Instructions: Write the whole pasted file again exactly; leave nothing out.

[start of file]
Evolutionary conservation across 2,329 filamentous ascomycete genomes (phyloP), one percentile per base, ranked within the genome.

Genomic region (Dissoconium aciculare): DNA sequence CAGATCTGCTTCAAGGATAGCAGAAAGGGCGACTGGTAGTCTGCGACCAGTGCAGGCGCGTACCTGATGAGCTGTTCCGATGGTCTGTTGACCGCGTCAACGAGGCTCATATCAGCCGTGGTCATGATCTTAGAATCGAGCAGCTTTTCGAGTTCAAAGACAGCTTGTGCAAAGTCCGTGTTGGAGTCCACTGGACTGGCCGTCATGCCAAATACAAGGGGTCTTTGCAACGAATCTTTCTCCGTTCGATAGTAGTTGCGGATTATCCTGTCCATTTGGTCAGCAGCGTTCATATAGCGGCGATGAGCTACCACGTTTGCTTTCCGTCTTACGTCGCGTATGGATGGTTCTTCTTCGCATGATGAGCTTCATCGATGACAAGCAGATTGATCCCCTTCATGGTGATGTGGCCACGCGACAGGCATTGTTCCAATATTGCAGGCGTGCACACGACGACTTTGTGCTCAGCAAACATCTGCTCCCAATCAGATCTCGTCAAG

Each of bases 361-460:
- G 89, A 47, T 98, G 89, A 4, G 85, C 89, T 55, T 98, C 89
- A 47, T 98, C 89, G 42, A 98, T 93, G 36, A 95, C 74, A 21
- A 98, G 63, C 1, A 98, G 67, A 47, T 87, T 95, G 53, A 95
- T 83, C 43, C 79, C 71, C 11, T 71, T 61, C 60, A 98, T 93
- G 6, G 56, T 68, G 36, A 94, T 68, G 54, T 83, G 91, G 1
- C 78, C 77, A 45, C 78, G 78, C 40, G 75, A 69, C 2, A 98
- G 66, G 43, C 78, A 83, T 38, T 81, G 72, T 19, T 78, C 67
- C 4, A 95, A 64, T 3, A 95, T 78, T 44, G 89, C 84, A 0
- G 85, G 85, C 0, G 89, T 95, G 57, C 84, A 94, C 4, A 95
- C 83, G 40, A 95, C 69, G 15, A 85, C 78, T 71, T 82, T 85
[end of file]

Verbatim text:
Evolutionary conservation across 2,329 filamentous ascomycete genomes (phyloP), one percentile per base, ranked within the genome.

Genomic region (Dissoconium aciculare): DNA sequence CAGATCTGCTTCAAGGATAGCAGAAAGGGCGACTGGTAGTCTGCGACCAGTGCAGGCGCGTACCTGATGAGCTGTTCCGATGGTCTGTTGACCGCGTCAACGAGGCTCATATCAGCCGTGGTCATGATCTTAGAATCGAGCAGCTTTTCGAGTTCAAAGACAGCTTGTGCAAAGTCCGTGTTGGAGTCCACTGGACTGGCCGTCATGCCAAATACAAGGGGTCTTTGCAACGAATCTTTCTCCGTTCGATAGTAGTTGCGGATTATCCTGTCCATTTGGTCAGCAGCGTTCATATAGCGGCGATGAGCTACCACGTTTGCTTTCCGTCTTACGTCGCGTATGGATGGTTCTTCTTCGCATGATGAGCTTCATCGATGACAAGCAGATTGATCCCCTTCATGGTGATGTGGCCACGCGACAGGCATTGTTCCAATATTGCAGGCGTGCACACGACGACTTTGTGCTCAGCAAACATCTGCTCCCAATCAGATCTCGTCAAG

Each of bases 361-460:
- G 89, A 47, T 98, G 89, A 4, G 85, C 89, T 55, T 98, C 89
- A 47, T 98, C 89, G 42, A 98, T 93, G 36, A 95, C 74, A 21
- A 98, G 63, C 1, A 98, G 67, A 47, T 87, T 95, G 53, A 95
- T 83, C 43, C 79, C 71, C 11, T 71, T 61, C 60, A 98, T 93
- G 6, G 56, T 68, G 36, A 94, T 68, G 54, T 83, G 91, G 1
- C 78, C 77, A 45, C 78, G 78, C 40, G 75, A 69, C 2, A 98
- G 66, G 43, C 78, A 83, T 38, T 81, G 72, T 19, T 78, C 67
- C 4, A 95, A 64, T 3, A 95, T 78, T 44, G 89, C 84, A 0
- G 85, G 85, C 0, G 89, T 95, G 57, C 84, A 94, C 4, A 95
- C 83, G 40, A 95, C 69, G 15, A 85, C 78, T 71, T 82, T 85